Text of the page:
State NAACP President Rev. Dr. William J. Barber said he will present research on the Wake County School Board's proposal for community based schools.
Monday is also the anniversary of the landmark Brown v. Board of Education Supreme Court ruling that desegregated schools across the country 56 years ago.
"It was wrong then and it is wrong today," said Barber.
Barber says the school board's plan to do away with the current socio-economic diversity busing policy currently in place in Wake County is unconstitutional and morally wrong.
"It is time that all citizens of Wake County and throughout North Carolina join together and lead us toward the sane, sensible, research-based and constitutional educational policies that really will help educate all of our children," said Barber.
Meanwhile, the Wake County school board chair says he is confident that changing to community-based schools will not lead to re-segregation in Wake County.
"They're dinosaurs," School Board Chair Ron Margiotta said. "We are one of the last if not the last school districts in the country that still bus for diversity."
Margiotta says the existing socio-economic diversity bussing policy is simply not working.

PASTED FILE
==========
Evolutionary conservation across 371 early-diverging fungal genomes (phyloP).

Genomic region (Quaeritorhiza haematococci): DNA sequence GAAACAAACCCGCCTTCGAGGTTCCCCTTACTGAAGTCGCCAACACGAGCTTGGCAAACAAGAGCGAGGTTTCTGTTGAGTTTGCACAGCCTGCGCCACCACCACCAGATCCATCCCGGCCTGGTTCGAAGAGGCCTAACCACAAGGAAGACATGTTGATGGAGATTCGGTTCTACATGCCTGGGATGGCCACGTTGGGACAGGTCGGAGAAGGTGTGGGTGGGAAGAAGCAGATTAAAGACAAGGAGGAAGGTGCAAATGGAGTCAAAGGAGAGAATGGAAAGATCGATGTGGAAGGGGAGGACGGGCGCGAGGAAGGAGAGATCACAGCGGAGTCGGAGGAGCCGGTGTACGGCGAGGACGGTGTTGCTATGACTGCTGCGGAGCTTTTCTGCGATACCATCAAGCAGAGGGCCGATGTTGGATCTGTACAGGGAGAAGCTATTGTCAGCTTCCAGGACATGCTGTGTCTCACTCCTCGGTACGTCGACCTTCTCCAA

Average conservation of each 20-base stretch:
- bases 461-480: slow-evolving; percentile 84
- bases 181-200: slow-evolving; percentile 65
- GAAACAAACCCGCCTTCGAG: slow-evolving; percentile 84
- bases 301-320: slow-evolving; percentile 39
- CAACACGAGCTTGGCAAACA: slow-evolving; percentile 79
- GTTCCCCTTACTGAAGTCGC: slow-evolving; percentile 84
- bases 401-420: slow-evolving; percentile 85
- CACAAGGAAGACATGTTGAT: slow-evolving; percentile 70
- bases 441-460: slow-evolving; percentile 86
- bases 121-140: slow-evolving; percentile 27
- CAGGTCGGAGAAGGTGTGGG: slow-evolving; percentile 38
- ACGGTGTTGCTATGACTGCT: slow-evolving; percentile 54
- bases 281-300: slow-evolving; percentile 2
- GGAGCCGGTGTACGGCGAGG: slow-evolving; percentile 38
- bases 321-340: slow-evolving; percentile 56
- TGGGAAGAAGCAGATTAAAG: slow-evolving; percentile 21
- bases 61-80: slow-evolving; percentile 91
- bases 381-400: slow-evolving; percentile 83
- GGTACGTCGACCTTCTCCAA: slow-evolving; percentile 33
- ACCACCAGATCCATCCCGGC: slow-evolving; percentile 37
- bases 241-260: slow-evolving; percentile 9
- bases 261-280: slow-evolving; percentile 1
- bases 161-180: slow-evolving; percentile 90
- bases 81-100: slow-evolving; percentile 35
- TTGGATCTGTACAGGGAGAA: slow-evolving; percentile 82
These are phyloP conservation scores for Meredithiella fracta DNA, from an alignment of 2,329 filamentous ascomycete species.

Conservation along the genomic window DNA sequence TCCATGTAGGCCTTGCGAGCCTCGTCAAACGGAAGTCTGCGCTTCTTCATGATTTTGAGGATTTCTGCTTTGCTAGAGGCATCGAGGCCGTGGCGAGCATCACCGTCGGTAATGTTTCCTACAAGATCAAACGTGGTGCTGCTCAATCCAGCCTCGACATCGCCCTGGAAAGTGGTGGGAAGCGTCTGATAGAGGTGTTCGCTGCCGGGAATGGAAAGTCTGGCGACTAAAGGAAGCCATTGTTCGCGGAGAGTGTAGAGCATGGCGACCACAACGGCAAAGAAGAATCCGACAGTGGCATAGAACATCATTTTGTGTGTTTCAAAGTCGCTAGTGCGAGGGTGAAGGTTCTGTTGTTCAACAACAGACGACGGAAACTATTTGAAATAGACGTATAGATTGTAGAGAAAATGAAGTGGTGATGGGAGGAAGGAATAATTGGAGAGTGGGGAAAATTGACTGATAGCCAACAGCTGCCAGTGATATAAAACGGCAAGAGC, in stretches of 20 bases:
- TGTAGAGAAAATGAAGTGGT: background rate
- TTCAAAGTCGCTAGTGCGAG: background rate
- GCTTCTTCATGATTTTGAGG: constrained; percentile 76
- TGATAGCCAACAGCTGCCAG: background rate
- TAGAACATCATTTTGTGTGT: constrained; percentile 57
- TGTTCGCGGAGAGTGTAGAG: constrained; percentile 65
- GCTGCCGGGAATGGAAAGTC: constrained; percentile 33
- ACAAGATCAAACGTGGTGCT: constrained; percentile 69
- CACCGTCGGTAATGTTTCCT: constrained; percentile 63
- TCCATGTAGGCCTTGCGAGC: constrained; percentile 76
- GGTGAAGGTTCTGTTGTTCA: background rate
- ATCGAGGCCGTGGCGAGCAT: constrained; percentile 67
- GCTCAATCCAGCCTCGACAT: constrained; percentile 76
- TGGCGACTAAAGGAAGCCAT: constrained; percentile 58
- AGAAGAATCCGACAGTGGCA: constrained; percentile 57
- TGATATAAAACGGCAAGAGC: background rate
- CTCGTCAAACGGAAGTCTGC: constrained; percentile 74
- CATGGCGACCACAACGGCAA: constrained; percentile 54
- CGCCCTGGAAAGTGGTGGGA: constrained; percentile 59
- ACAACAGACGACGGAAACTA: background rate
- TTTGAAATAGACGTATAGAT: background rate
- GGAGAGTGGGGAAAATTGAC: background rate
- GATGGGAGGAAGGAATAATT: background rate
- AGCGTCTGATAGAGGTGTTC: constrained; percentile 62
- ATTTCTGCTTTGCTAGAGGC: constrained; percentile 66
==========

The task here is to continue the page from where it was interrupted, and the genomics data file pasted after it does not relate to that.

"It's about time that we come out of the dark ages," he said.
And improve student achievement, Margiotta says, by moving toward community-based schools. But Barber has expressed otherwise.
"They should have never started this fight," Barber said. "We should really be working on the real things that make schools better. We will fight with every tool morally and legally available to us to fight any attempt to step backwards into a past that we have already moved beyond."
Reverend Barber says he will also share the NAACP's researched-based position on re-segregation at the meeting on Monday, something he says he wanted to do with the board, but was shut out.
"The chairman never brought that before the school board and they never voted on allowing us to come for 45 minutes or even 30 minutes," Barber said.
Margiotta says he offered a private meeting to the Reverend so he could share his views, but the Reverend declined the offer because he wanted to do it in front of the entire board.
"A public spectacle and that's a circus," Margiotta said. "We don't need a circus."
As for the claim of re-segregation, Margiotta said, "Segregation is something that's not coming back to the Wake County schools. It's forbidden by laws, it's forbidden by court rulings."
In the meantime, Reverend Barber says he continues to be troubled by the lack of specifics on how the board will prevent re-segregation from happening.